Understanding Diameter and Length Effects in a Solution-Processable Tellurium-Poly(3,4-Ethylenedioxythiophene) Polystyrene Sulfonate Hybrid Thermoelectric Nanowire Mesh

Madeleine P. Gordon, Kyle Haas, Edmond Zaia, Akanksha K. Menon, Lin Yang, Alexandra Bruefach, Michael D. Galluzzo, Mary C. Scott, Ravi S. Prasher, Ayaskanta Sahu, Jeffrey J. Urban

Research output: Contribution to journalArticlepeer-review

Abstract

Organic–inorganic hybrids offer great promise as solution-processable thermoelectric materials. However, they have struggled to surpass the performance of their rigid inorganic counterparts due, in part, to a lack of synthetic control and limited understanding of how inorganic nanostructure dimensions impact overall charge transport. While it has been hypothesized that length, diameter, and aspect ratio (AR) all impact electronic transport in hybrid nanowires, the field lacks clarity on the relative role of each. In this study, the experimental parameter of ligand molecular weight (MW) is investigated as a synthetic knob for modulating nanowire dimensions, as well as the deconvolution of nanowire length versus diameter impacts on electron transport. By increasing ligand MW, larger nanowire AR dispersions occur and an optimal power factor of ≈130 μWm−1 K−2 is achieved for a modest AR of 73. Power factors of this magnitude are thought to only be achievable in ultrahigh AR systems; representing a 183% increase in performance over literature reports with similar AR. Additionally, nanowire diameter is demonstrated to be a far more sensitive parameter for enhancing performance than modulating length. This study provides improved fundamental insight into rational synthetic design avenues for future enhancements in the performance of hybrid materials.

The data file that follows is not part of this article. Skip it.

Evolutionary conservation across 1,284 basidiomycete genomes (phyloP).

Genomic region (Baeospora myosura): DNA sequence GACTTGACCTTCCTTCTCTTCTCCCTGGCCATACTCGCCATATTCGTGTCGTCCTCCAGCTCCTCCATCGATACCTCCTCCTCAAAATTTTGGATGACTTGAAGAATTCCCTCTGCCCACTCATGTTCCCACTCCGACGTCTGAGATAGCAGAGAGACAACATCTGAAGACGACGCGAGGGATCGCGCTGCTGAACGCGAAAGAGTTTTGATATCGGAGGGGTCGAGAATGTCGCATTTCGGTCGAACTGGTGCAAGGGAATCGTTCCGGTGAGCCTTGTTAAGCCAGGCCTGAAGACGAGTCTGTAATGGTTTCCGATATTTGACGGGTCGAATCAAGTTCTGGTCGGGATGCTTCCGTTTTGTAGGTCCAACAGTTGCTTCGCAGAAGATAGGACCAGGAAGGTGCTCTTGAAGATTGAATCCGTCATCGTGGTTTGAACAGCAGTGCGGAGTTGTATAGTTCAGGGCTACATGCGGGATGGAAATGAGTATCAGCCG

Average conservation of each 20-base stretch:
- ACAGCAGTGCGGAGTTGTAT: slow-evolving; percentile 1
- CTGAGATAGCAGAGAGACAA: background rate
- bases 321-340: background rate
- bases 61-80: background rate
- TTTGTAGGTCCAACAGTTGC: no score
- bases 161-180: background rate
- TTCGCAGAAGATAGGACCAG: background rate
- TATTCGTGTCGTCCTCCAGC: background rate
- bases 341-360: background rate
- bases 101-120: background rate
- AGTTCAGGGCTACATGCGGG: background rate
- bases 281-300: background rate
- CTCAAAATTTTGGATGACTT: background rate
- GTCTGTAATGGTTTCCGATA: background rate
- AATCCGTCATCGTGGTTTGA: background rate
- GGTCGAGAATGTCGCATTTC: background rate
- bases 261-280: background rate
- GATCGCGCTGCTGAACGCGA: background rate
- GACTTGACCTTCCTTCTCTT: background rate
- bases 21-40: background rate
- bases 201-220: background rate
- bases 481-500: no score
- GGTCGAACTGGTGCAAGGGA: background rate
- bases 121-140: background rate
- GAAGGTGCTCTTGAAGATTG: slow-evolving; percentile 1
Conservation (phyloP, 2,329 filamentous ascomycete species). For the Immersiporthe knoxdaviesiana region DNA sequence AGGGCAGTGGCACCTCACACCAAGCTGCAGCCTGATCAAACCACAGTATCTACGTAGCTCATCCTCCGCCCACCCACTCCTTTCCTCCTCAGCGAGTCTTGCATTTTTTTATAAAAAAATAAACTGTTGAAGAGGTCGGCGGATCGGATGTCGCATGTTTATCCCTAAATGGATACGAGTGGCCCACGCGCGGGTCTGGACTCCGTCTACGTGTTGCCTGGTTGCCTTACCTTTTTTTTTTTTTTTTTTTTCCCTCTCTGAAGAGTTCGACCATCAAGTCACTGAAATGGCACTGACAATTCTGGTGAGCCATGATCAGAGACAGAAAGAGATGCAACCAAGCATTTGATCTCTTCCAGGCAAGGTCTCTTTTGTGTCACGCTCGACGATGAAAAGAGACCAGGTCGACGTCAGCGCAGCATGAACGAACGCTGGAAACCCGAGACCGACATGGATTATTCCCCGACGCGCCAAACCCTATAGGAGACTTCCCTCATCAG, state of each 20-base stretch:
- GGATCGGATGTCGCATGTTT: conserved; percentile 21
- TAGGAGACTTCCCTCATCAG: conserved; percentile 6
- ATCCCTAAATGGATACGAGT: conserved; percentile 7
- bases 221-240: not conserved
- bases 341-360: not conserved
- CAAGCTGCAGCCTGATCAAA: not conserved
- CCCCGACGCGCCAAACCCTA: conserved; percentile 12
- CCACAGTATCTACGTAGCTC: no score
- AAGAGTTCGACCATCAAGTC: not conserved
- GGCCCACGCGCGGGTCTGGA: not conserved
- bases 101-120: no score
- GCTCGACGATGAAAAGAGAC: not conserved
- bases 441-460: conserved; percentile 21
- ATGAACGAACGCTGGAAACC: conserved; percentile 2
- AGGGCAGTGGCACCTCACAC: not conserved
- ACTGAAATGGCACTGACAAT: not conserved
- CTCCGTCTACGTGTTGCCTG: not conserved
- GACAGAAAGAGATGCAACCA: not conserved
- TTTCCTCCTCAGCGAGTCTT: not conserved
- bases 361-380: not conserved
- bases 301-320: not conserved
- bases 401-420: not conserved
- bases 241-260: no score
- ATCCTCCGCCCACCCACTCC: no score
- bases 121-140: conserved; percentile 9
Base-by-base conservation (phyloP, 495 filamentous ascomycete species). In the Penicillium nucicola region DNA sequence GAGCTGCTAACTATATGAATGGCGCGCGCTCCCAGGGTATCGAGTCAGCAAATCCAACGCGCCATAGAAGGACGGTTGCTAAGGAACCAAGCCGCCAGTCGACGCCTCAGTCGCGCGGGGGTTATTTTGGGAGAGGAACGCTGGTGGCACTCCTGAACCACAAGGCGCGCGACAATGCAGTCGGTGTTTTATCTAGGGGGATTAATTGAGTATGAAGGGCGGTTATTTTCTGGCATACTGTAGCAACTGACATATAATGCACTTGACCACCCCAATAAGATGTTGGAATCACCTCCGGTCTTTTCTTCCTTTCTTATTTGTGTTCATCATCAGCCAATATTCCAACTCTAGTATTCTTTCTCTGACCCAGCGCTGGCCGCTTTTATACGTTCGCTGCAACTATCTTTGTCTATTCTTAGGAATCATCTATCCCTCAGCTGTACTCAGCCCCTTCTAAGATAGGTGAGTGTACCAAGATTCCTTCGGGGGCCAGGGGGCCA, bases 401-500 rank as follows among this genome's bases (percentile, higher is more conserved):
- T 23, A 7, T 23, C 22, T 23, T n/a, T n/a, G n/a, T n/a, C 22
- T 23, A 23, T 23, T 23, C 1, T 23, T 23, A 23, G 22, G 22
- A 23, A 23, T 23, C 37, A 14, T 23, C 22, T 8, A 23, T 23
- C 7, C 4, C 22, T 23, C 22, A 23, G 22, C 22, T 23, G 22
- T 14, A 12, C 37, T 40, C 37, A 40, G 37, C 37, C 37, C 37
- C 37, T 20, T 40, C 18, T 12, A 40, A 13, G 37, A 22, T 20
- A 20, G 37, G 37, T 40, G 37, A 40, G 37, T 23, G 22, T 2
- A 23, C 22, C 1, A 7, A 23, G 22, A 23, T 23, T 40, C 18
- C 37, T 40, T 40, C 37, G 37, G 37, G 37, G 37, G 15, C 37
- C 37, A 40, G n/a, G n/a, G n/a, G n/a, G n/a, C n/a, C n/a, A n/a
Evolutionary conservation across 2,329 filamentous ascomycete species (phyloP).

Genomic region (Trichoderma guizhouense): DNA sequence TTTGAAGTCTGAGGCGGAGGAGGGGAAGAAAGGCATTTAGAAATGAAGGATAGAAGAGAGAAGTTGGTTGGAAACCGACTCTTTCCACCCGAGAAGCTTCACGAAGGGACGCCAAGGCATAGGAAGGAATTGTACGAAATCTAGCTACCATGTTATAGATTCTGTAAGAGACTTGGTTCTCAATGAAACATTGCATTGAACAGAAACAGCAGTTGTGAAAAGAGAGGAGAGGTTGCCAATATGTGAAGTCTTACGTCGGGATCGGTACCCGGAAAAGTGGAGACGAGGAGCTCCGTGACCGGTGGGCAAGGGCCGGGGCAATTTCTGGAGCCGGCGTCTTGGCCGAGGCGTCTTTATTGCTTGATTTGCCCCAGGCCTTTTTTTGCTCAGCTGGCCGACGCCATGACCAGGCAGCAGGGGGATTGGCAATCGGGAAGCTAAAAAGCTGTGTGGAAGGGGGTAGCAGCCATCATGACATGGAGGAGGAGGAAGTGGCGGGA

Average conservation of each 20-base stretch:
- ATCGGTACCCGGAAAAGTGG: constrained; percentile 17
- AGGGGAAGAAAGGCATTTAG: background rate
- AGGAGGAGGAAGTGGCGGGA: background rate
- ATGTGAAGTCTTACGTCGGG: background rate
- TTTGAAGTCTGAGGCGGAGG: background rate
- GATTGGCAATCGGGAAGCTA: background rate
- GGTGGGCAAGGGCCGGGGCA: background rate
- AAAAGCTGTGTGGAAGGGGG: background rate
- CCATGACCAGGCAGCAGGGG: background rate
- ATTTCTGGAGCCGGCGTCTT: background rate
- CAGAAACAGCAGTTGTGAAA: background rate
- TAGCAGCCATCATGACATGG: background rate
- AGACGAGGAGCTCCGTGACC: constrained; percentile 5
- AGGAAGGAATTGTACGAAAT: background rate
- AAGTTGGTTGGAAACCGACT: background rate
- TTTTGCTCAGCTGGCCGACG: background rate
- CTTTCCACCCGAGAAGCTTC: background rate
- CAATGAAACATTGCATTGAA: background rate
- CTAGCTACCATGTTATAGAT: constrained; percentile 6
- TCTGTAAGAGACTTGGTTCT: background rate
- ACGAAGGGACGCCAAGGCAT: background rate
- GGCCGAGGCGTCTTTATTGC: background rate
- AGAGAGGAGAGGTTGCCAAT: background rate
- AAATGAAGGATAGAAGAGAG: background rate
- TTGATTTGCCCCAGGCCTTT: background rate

Original languageEnglish (US)
Article number2000904
JournalAdvanced Electronic Materials
Volume7
Issue number3
DOIs
StatePublished - Mar 2021

Keywords

  • hybrids
  • nanowire meshes
  • nanowires
  • organic–inorganic hybrids
  • thermoelectrics

ASJC Scopus subject areas

  • Electronic, Optical and Magnetic Materials

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